National Archives
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Web continuity named runner up at Digital Preservation Awards

The National Archives' web continuity service was named as one of the runners-up in this year's Digital Preservation Awards at a ceremony at the Royal Institution of Great Britain.

The top prize went to the Memento Project to integrate current and past versions of the web, sponsored by the US Library of Congress and developed by Old Dominion University and the Los Alamos National Lab.

The prestigious award, which is supported by the Digital Preservation Coalition (DPC) and the Institute for Conservation, was won by The National Archives in 2004 and 2007.

This year, the web continuity service was recognised for its outstanding contribution to digital preservation, particularly the hard work that went in before and after the general election to ensure that no government web pages were lost as a result of a change in government.

The web continuity service

The National Archives launched its web continuity service in December 2008 as a solution to the problem of broken URL links on government websites.

Redirection software enables users who click on a link that is no longer live to be automatically taken to the page held in The National Archives' UK Government Web Archive. The archive, which contains more than a billion pages of archived web pages going back to 1997, regularly captures and preserves thousands of government websites which would otherwise be lost.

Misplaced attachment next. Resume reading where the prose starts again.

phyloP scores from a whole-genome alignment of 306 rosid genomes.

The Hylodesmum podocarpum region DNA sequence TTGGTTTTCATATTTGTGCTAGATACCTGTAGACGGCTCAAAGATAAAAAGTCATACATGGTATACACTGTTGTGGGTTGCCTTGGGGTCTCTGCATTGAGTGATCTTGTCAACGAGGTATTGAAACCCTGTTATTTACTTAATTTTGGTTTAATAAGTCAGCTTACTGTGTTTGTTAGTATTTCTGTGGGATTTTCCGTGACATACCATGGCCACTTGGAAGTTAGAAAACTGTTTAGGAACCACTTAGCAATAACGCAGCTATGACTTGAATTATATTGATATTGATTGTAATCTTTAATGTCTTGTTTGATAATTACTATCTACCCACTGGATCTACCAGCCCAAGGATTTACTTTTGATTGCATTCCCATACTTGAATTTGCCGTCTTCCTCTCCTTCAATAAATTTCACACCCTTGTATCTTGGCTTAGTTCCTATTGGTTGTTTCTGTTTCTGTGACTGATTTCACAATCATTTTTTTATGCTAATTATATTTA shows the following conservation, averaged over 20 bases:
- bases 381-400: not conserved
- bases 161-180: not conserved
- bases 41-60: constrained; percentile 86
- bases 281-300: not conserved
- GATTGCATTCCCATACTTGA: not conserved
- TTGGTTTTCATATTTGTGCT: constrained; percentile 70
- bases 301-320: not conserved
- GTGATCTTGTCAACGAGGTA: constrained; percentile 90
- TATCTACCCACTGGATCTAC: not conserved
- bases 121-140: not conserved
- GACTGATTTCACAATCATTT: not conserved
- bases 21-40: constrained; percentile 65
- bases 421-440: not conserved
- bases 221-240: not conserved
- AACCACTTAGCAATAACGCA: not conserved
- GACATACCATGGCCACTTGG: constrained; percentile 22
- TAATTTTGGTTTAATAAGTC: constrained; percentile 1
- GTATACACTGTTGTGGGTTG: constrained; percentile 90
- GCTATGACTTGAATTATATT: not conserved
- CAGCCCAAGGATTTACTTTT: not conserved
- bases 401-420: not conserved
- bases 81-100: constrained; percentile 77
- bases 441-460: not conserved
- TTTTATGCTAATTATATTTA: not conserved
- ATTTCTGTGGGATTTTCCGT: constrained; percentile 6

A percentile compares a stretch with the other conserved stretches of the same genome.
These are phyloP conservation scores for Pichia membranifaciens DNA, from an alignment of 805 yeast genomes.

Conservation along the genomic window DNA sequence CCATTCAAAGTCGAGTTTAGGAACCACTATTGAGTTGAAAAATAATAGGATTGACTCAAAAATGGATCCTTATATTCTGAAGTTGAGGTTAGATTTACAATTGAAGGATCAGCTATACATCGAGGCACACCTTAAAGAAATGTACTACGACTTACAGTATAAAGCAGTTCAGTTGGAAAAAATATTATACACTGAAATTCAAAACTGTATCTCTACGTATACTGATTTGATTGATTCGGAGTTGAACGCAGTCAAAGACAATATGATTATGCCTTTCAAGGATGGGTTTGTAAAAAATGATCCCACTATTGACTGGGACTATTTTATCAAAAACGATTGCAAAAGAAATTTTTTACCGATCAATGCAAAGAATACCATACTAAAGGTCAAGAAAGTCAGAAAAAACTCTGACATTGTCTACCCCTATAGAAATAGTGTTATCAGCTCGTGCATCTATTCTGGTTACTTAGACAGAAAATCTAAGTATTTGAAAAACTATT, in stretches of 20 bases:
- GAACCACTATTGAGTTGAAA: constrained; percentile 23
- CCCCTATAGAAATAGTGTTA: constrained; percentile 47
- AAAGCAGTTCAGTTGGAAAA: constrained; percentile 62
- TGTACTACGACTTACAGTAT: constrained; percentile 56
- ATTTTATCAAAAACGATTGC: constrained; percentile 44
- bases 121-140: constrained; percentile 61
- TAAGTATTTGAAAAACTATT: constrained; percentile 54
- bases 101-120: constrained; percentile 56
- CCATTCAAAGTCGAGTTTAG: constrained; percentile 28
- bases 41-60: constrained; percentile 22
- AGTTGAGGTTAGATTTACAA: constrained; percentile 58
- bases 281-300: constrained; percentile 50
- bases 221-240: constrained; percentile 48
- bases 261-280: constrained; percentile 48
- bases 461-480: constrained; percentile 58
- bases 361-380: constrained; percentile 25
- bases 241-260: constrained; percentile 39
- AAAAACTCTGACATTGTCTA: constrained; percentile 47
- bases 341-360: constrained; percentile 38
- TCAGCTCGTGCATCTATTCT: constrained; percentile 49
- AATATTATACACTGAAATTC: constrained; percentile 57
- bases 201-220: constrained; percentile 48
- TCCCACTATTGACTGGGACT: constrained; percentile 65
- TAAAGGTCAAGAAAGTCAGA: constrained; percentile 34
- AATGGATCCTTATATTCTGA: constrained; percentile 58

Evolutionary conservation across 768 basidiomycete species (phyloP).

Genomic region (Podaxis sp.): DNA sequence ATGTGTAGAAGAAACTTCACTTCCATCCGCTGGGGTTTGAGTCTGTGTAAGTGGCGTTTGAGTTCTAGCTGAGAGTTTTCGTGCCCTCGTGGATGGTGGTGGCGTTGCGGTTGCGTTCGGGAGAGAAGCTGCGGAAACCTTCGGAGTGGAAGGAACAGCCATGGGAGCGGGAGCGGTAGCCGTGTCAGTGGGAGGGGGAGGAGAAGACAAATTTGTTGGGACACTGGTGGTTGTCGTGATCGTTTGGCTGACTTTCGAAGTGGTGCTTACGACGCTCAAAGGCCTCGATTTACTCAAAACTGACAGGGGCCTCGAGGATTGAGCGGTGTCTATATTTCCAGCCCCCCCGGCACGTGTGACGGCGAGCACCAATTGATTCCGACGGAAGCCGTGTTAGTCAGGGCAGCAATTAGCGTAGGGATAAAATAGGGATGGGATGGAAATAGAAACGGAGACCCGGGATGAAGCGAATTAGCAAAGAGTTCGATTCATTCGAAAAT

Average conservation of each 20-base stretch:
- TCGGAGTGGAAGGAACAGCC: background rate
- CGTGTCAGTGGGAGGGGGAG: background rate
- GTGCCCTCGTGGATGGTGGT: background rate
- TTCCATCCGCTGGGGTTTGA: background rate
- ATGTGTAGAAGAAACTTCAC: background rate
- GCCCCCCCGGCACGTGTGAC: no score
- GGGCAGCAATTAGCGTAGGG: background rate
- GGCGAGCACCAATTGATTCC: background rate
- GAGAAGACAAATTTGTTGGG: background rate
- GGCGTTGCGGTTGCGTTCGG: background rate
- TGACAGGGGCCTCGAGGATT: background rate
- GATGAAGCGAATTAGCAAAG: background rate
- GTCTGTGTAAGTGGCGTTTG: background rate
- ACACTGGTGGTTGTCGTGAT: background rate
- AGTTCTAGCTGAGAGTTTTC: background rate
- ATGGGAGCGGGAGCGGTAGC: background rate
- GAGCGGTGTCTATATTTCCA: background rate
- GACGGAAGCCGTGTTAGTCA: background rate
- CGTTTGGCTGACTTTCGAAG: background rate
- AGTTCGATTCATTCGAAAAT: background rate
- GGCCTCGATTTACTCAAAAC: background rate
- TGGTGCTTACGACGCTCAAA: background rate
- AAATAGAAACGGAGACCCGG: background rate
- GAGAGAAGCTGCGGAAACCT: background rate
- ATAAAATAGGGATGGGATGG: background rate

To date, 17 central government websites have implemented the redirection solution and between October 2009 and October 2010, over 472 million users were redirected to information in the web archive, instead of receiving a 'page not found error' message.

'Raises the profile'

Amanda Spencer, Head of Web Continuity, said: 'It was great to be short-listed for the award. I think it is raises the profile of the valuable work that we are doing, both to ensure users of government websites can continue to access the information they require, and to ensure the long-term preservation of the evidence base for researchers of the future'.

William Kilbride, Executive Director of the Digital Preservation Coalition, said: 'The judges were really very impressed with the work of the web continuity project from The National Archives, in particular the way that it meshed current content with archival holdings.'

Find more information on the Digital Preservation Awards.

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